Book – Good as Gold, Rags to Riches. By Ralph Gold

I love business biographies.

It’s great to read about successful people.

It’s good to learn about their ideas, decisions and vision for their business and how they want to live their life.

I knew of the Gold Brothers, mainly for the purchase of Birmingham City Football Club but also because of Anne Summers, their ‘porn’ connection with David Gold, co- owner of Birmingham City FC.

I picked up Good as Gold as it was the only one of any interest in a tiny, one room library close to where I had just moved to. OK, I picked up a Martha Stewart publication too but just for added light reading.

From the minute I started reading, Ralph Gold, the younger of the 2 Gold brothers, had me hooked. It started in Gold’s wartime childhood. Talk of bombs, air raid sirens, lost friends, new friends, family and of course food rations.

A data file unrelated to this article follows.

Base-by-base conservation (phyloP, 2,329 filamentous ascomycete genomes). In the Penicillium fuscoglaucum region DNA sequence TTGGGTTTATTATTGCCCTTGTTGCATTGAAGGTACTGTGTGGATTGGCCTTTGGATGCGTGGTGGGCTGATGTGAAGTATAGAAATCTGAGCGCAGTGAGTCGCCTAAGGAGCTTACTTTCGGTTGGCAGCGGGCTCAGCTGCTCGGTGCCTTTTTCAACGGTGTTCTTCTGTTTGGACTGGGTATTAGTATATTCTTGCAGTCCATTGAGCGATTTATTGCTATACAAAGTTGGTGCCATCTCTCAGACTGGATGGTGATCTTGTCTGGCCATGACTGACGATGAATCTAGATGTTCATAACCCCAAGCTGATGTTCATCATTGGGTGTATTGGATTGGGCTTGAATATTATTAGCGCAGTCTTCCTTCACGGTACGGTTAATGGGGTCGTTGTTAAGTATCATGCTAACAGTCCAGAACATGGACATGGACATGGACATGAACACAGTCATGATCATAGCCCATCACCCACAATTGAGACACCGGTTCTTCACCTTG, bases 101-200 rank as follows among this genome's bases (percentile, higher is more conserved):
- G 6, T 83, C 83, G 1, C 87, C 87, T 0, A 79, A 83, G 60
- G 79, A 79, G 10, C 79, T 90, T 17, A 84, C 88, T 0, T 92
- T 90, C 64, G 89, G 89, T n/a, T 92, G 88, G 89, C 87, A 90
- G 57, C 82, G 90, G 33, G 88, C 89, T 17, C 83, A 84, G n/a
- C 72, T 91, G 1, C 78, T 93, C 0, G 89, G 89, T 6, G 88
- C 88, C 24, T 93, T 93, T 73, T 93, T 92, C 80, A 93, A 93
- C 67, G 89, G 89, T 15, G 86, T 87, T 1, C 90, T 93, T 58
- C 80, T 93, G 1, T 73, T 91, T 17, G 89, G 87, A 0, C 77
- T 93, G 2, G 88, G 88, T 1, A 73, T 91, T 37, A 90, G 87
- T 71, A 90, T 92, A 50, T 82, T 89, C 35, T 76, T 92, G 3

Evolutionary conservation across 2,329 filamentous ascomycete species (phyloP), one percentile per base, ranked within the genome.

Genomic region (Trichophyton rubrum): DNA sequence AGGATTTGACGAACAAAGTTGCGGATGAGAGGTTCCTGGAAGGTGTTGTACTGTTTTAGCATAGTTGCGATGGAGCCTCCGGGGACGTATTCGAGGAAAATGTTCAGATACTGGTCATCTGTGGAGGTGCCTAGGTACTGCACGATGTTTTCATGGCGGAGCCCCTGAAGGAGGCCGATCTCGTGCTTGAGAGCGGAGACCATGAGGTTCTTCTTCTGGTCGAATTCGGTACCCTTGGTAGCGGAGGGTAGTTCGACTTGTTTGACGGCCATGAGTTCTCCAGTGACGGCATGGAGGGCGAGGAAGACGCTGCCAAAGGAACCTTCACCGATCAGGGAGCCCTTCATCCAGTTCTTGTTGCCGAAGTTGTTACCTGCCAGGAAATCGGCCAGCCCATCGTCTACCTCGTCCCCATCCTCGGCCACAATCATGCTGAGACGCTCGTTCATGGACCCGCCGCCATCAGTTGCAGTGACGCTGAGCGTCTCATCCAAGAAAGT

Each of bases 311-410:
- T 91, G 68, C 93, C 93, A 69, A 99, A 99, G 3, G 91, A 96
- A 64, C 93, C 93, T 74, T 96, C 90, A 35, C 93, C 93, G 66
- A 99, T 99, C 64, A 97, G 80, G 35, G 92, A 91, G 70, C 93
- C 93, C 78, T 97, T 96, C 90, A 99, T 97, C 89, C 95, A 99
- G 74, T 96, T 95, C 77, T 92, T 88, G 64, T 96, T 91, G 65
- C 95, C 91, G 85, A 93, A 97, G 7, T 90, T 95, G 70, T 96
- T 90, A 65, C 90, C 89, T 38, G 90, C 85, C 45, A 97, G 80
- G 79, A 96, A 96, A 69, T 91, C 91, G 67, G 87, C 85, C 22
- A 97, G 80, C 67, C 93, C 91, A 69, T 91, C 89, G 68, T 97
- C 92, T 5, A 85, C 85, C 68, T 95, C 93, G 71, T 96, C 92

However, as much as Gold talks about their poor start in life, they weren’t as poverty stricken as he makes reference too throughout the early chapters. I figure virtually everyone was poor in the war, except aristocracy. England wasn’t full of gazillionaire entrepreneurs as it appears to be now. Both, Ralph and his elder brother were keen on competitive sports and indeed Ralph boxed at national level. That took them away from the bread line by their late teens as did their wayward and often absent father who was an early entrepreneur, before the word was widely used. In fact he started the Gold publishing empire that the 2 brothers eventually became equal partners in as they got older.

Rags to Riches in true enough but the rags weren’t around for long. They were comfortable in their early adulthood and wealthy thereafter. The revelations and ongoing battle they had with the authorities in constantly proving their innocence of their ‘porn’ crimes were fascinating. They lived in anticipation of raids whereby their magazines were confiscated and sometimes never returned or otherwise returned months later. You have to admire them for their cash flow systems in place during the early years.

It was an enormously, riveting read to the very end and incredibly hard to put down.

I can’t explain why.

Read it and see.


Inspiration Factor 7/10


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